Fed. Cir. Confirms § 271(e)(1) Safe Harbor Applies to Post-Approval Development of Clinical Data for Citizen Petition and Supplemental New Drug Application
May 22, 2015

On appeal from the District of Maryland, the Federal Circuit held in Classen Immunotherapies, Inc. v. Elan Pharmaceuticals, Inc., that the § 271(e)(1) safe harbor applied to Elan’s post-approval development of clinical data on its approved drug Skelaxin, and submitting that information to the Food and Drug Administration (FDA) in a citizen petition and a supplemental new drug application (sNDA).

Years after initial approval of a New Drug Application (NDA) for Skelaxin, Elan learned of another companies’ bioequivalence fasting studies and in vitro dissolution tests of a generic version of Skelaxin, prompting Elan to initiate its own clinical studies on Skelaxin administered with and without food in humans, where it observed a significant effect of food on the drug’s bioavailability. 

Elan thereafter submitted a citizen petition to the FDA, requesting the FDA require bioavailability data from an applicant of any Abbreviated New Drug Application (ANDA) for a generic version of Skelaxin, and also a sNDA to revise the Skelaxin label. Elan included its clinical study report with its citizen petition and sNDA, which the FDA granted and approved. Elan also subsequently filed two patent applications with the United States Patent and Trademark Office derived from its clinical bioavailability data.

Based on these activities, Classen asserted that Elan infringed claims directed to a method for accessing and analyzing data on a commercially-available drug to identify a new use of that drug, and then commercializing that new use.

The district court found that Elan’s activities were protected by the safe harbor of § 271(e)(1), which provides in relevant part that: “It shall not be an act of infringement to make, use, offer to sell, or sell within the United States or import into the United States a patented invention … solely for uses reasonably related to the development and submission of information under a Federal law which regulates the manufacture, use, or sale of drugs.” Specifically, the district court reasoned that Elan’s submission to the FDA were necessary to update the Skelaxin product label and to change the FDA approval process for generic versions of Skelaxin.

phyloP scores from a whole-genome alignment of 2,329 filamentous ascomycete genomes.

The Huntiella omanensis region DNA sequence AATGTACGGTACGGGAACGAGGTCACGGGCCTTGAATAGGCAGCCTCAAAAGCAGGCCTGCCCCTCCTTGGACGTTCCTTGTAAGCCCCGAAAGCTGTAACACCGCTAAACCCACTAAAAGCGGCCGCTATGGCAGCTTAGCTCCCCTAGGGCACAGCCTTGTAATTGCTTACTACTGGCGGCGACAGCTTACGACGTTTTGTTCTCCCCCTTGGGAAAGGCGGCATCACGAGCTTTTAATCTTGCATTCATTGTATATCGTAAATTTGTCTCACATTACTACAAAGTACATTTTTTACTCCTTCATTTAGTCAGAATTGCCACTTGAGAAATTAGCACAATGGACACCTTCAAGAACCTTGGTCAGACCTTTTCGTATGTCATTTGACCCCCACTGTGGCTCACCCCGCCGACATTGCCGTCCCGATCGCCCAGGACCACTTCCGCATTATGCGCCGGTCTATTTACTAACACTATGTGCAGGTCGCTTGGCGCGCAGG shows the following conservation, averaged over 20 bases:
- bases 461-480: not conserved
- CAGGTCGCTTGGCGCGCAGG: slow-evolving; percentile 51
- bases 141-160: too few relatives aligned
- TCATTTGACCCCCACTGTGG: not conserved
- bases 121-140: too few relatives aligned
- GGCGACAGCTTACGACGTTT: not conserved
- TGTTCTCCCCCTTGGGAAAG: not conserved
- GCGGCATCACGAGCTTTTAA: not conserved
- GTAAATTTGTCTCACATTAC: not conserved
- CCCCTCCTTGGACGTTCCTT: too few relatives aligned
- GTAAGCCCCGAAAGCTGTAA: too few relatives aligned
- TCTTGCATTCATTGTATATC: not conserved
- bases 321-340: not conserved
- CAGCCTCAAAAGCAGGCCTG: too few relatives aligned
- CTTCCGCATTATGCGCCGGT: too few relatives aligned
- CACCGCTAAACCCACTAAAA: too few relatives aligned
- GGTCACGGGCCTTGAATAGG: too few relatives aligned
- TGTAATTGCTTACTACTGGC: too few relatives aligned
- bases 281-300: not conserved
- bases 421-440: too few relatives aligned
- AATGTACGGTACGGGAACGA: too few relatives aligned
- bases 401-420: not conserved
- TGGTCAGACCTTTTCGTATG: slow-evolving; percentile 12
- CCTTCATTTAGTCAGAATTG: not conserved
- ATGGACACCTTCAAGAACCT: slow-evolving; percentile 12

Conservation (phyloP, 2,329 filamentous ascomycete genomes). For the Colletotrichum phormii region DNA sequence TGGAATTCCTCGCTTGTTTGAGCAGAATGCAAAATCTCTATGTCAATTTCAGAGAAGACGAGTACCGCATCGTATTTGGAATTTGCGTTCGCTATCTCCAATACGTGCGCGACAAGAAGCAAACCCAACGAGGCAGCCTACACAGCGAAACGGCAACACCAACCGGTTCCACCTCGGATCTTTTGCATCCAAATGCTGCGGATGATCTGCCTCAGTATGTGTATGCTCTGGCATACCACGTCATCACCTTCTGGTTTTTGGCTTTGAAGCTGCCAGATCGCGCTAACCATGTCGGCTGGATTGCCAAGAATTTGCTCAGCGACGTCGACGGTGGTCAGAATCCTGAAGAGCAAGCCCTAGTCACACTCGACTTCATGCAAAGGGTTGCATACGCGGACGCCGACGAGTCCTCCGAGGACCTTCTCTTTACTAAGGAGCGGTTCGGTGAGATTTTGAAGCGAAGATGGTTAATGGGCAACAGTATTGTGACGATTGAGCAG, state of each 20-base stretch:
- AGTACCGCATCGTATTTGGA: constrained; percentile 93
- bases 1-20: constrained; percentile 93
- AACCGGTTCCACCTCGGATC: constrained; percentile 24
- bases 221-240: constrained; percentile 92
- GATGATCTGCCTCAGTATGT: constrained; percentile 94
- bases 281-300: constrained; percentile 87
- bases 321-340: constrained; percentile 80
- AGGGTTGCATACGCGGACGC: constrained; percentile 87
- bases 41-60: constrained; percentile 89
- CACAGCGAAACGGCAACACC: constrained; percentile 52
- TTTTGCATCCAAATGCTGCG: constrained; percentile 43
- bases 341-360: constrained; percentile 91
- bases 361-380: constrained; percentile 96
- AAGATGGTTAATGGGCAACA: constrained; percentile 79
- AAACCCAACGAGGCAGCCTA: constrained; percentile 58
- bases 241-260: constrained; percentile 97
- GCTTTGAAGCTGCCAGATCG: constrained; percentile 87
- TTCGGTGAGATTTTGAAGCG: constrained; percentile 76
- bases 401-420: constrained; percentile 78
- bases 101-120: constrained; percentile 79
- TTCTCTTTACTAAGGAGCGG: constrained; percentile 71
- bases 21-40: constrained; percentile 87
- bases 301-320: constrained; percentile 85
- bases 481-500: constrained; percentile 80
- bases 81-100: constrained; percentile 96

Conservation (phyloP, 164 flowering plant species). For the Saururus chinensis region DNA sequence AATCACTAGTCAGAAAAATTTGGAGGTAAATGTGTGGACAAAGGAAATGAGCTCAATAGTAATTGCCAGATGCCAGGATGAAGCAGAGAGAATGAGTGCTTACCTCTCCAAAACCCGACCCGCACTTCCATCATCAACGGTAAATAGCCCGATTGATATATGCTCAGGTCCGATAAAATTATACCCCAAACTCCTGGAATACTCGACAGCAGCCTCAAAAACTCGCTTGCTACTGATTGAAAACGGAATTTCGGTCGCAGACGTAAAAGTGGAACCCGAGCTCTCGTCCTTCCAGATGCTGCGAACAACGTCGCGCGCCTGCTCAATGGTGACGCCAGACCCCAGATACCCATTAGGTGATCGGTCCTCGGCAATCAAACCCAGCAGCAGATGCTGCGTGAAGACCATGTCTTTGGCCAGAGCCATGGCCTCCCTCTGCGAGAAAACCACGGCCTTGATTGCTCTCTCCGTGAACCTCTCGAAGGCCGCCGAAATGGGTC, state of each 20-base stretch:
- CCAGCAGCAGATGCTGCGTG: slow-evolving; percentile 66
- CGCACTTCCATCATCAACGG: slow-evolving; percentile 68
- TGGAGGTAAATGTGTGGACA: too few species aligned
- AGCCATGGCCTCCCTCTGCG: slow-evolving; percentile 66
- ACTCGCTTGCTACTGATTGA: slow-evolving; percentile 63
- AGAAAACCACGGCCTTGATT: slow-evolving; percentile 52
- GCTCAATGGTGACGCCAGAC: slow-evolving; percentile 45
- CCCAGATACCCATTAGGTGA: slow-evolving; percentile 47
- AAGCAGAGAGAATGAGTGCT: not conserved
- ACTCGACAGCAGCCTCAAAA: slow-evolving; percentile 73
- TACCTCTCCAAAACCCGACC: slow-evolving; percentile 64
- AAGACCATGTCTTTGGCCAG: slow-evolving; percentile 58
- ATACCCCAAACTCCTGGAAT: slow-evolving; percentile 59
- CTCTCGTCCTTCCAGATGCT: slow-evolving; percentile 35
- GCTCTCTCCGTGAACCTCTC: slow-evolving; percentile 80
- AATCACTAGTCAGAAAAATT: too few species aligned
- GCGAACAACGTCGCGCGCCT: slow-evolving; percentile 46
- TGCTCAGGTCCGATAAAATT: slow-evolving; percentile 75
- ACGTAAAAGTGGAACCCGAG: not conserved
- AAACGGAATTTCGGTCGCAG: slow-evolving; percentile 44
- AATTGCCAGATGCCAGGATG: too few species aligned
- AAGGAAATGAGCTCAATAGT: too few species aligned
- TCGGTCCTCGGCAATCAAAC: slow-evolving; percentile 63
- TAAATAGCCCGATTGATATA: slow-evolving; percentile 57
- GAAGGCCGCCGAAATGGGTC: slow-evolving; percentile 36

On Appeal, the Federal Circuit affirmed, focusing on the language of § 271(e)(1). The Court explained that the statute does not exclude certain information form the exemption on the basis of the phase of research in which it is developed or the particular submission in which it could be included, nor does it limit the safe harbor to those activities necessary for seeking approval of a generic version of a brand-name drug product. While the Court noted that it may be less straightforward to determine in the post-approval context whether an accused infringer’s use of a patented invention was “solely for uses reasonably related to the development and submission of information,” as required by § 271(e)(1), it concluded that the submission of post-approval studies with a sNDA is no different than submission of pre-approval studies with a NDA or ANDA, where applicants submit relevant data to the FDA to support their applications. Thus, the Court concluded that the activities associated with submission of a sNDA are an integral part of the regulatory approval process exempt from infringement liability under § 271(e)(1).

The district court did not address and the Federal Circuit declined to decide Classen’s additional argument that after Elan generated and submitted the clinical data to the FDA, its subsequent actions of reanalyzing the clinical data to identify patentable information and filing patent applications are commercial activities outside the scope of the § 271(e)(1) safe harbor. Nonetheless, the Court observed that post-submission disclosure or use of information obtained form an exempt clinical study, even for purposes other than regulatory approval, does not repeal that exemption of the clinical study, provided the subsequent use is itself not an act of infringement. The Court further observed that filing a patent application is not commercializing an invention, which requires introducing an invention into commerce, or making preparations to do so, an act not satisfied by Elan’s actions here.

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